Honorable Mention: It’s a Heartache, Juice Newton.  I Love a Rainy Night, Eddie Rabbit. Any Day Now, Ronnie Milsap. Boy Named Sue, Johnny Cash. I’d Love to Lay You Down, Conway Twitty.
 
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* Surprising Moments in Minnesota High School Sports History:  For the last few weeks we have explored unknown and/or extraordinary moments in Minnesota high school sports history.  To date we have covered the Tier II Hockey Tournament, baseball mouthgaurds, and something called Ringettes. Most of those events occurred the early 1990’s, at the peak of our nation’s political correctness bell curve.   This week we cover a hockey fashion disaster from the 1980’s, the peak of our nation’s fashion disaster bell curve. 
 
Hockey Players Used to Wear Pants (1981-1986):  In the early 1980’s the Philadelphia Flyers and Hartford Whalers abandoned wearing traditional breezers and hockey socks in favor of these goofy, long, slippery pants called “Cooperalls."  Cooperall pants were ultimately banned by the NHL in 1983 because of their lack of friction and the concern for player safety.  As with most east coast fashion statements, a few years later the Cooperall phenomenon eventually reached Minnesota.  This video of the 1984 Minnesota State High School Hockey Tournament shows players wearing Cooperalls (and bowling-ball Protec helmets) back-dropped by the inarguably awesome clear boards of the St. Paul Civic Center.  Cooperalls looked stupid, but I still wanted a pair. And just like Girbaud Jeans and parachute pants, my parents would not buy them for me.  Burnsville and Hill-Murray wore them during the 1986 state championship, but after that season the Cooperall trend was pretty much dead. Incidentally, Dino Ciccarelli may have taken the death of Cooperalls particularly hard because one year later he was arrested for not wearing pants at all.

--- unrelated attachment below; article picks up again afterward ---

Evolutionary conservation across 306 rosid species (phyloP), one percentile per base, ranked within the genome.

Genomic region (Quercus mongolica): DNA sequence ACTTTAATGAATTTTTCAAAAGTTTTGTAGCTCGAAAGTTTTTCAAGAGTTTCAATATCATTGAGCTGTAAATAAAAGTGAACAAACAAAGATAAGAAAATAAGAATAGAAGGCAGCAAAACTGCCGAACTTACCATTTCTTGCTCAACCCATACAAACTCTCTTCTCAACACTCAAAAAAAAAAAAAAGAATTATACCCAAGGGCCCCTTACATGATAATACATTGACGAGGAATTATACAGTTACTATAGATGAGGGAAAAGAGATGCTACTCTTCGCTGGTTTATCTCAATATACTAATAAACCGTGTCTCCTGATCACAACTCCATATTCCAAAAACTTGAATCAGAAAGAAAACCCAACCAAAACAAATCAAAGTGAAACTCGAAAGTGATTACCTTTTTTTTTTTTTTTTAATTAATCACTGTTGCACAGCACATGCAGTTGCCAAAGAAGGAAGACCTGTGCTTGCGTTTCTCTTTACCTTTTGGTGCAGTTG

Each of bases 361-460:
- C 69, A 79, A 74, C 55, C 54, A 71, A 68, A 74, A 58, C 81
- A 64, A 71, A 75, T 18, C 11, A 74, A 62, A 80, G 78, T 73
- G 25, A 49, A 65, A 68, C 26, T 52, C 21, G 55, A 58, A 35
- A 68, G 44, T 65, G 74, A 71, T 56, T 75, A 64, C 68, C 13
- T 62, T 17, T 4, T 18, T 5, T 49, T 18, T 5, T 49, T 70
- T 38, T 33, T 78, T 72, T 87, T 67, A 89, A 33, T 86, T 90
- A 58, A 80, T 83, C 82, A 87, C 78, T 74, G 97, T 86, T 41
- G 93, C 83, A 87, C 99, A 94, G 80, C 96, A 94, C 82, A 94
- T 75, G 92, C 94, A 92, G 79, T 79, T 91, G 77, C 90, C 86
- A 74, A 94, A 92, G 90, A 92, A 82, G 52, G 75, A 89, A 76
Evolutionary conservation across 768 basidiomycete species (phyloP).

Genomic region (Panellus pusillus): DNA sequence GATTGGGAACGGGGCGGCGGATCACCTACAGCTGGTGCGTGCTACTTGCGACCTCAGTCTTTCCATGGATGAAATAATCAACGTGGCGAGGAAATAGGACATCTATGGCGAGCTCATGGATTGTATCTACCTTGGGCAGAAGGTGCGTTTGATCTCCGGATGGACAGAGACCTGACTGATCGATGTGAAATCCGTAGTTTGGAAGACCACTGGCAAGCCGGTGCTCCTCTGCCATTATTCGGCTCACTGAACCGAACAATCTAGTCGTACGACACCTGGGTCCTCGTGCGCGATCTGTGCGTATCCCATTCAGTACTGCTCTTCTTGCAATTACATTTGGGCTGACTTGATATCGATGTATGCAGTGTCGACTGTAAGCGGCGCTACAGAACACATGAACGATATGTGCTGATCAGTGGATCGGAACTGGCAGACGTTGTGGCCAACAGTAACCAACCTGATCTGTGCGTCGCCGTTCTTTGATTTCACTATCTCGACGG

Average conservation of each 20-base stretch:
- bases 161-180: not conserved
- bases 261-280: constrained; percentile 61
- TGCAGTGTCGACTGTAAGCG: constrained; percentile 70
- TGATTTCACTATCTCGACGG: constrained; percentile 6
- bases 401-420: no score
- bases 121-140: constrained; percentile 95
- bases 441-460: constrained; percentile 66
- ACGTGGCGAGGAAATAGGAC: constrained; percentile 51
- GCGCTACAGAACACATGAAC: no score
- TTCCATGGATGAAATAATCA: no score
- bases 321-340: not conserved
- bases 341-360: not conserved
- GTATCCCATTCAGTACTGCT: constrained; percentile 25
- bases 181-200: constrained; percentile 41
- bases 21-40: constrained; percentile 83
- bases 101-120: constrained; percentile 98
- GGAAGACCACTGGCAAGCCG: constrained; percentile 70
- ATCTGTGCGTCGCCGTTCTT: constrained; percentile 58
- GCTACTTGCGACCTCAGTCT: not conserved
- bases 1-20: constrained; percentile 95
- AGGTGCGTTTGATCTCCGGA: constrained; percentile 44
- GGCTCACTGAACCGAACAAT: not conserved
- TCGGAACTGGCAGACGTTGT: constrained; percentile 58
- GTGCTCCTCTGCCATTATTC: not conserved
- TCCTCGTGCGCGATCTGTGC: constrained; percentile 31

Your thoughts on the draft, Madieu Williams, lattewarrior’s airtight list, and pants are welcome in the comments below.